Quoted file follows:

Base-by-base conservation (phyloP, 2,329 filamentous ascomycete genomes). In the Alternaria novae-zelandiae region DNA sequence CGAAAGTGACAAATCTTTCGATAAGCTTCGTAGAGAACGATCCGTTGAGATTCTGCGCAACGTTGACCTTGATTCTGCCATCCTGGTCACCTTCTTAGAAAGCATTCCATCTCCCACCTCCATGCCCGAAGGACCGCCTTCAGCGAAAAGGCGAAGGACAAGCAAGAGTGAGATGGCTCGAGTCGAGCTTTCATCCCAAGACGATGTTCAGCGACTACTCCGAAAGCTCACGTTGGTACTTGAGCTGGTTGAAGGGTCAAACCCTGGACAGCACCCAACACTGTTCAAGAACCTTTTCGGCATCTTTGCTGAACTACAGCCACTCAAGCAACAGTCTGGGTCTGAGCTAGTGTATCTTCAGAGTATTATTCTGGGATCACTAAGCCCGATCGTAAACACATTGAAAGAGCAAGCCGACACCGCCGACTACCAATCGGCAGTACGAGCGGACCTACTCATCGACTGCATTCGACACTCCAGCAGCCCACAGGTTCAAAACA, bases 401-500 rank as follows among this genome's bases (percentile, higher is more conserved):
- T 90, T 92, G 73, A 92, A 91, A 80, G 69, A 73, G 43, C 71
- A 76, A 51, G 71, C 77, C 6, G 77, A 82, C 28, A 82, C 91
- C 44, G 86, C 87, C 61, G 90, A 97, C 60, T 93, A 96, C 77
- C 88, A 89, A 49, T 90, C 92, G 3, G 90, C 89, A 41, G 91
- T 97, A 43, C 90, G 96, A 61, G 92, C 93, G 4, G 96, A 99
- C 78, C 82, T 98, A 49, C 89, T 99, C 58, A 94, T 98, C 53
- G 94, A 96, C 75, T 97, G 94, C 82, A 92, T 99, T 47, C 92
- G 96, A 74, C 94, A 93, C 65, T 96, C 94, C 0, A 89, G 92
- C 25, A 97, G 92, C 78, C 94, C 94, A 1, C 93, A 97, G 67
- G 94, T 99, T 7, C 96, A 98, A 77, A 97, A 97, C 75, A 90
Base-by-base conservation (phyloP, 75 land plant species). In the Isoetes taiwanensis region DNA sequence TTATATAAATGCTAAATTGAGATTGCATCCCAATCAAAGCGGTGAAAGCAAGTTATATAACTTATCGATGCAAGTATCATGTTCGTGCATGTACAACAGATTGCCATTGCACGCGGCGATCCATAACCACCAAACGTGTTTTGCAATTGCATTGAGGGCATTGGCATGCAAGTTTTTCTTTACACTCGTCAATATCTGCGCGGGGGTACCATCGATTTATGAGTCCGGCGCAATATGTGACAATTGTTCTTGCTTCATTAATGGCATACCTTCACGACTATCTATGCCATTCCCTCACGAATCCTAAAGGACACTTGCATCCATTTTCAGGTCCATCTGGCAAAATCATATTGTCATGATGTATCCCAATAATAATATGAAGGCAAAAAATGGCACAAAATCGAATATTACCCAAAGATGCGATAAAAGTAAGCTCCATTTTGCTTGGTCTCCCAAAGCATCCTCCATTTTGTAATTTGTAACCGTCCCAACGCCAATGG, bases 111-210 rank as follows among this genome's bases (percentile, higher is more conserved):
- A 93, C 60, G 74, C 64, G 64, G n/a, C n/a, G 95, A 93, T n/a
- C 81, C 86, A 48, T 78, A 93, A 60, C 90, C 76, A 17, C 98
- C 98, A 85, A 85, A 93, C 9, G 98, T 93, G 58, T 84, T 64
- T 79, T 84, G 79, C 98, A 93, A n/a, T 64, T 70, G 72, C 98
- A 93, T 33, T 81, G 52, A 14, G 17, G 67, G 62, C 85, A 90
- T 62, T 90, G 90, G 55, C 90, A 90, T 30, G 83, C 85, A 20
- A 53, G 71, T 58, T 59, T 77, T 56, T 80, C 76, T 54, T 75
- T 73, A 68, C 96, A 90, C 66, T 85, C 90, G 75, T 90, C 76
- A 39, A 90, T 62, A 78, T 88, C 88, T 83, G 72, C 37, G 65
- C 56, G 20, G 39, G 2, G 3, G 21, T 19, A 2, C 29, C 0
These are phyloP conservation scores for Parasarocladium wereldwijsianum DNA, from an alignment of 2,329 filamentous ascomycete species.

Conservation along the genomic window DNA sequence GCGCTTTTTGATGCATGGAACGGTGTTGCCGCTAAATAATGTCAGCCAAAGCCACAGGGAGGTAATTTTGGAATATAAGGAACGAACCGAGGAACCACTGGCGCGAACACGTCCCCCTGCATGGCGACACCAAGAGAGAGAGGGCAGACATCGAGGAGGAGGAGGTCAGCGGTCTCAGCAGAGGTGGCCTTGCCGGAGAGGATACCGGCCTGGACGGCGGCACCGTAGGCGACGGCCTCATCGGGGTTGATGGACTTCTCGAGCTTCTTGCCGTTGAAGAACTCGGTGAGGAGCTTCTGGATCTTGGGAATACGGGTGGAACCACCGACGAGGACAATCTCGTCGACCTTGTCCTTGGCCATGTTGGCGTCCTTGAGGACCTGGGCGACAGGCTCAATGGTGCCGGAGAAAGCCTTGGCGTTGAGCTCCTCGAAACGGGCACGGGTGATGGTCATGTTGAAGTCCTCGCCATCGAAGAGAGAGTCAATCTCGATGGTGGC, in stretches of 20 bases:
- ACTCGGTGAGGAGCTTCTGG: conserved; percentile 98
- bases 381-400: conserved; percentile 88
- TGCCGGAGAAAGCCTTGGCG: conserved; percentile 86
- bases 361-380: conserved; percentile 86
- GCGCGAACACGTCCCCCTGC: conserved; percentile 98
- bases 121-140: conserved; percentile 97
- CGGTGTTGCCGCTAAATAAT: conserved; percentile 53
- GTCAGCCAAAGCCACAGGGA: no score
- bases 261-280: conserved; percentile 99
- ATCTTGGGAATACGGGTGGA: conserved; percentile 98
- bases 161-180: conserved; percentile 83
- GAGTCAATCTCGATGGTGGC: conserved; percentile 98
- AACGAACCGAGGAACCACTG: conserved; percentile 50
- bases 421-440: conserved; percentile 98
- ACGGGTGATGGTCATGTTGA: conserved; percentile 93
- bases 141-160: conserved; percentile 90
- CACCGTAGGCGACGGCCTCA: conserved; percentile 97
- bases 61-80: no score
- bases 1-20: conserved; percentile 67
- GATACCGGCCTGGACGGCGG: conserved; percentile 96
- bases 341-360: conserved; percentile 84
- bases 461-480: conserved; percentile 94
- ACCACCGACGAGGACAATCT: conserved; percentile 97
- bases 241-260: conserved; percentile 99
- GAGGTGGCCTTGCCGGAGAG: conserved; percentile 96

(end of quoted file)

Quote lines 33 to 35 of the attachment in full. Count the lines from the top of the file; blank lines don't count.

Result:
- bases 261-280: conserved; percentile 99
- ATCTTGGGAATACGGGTGGA: conserved; percentile 98
- bases 161-180: conserved; percentile 83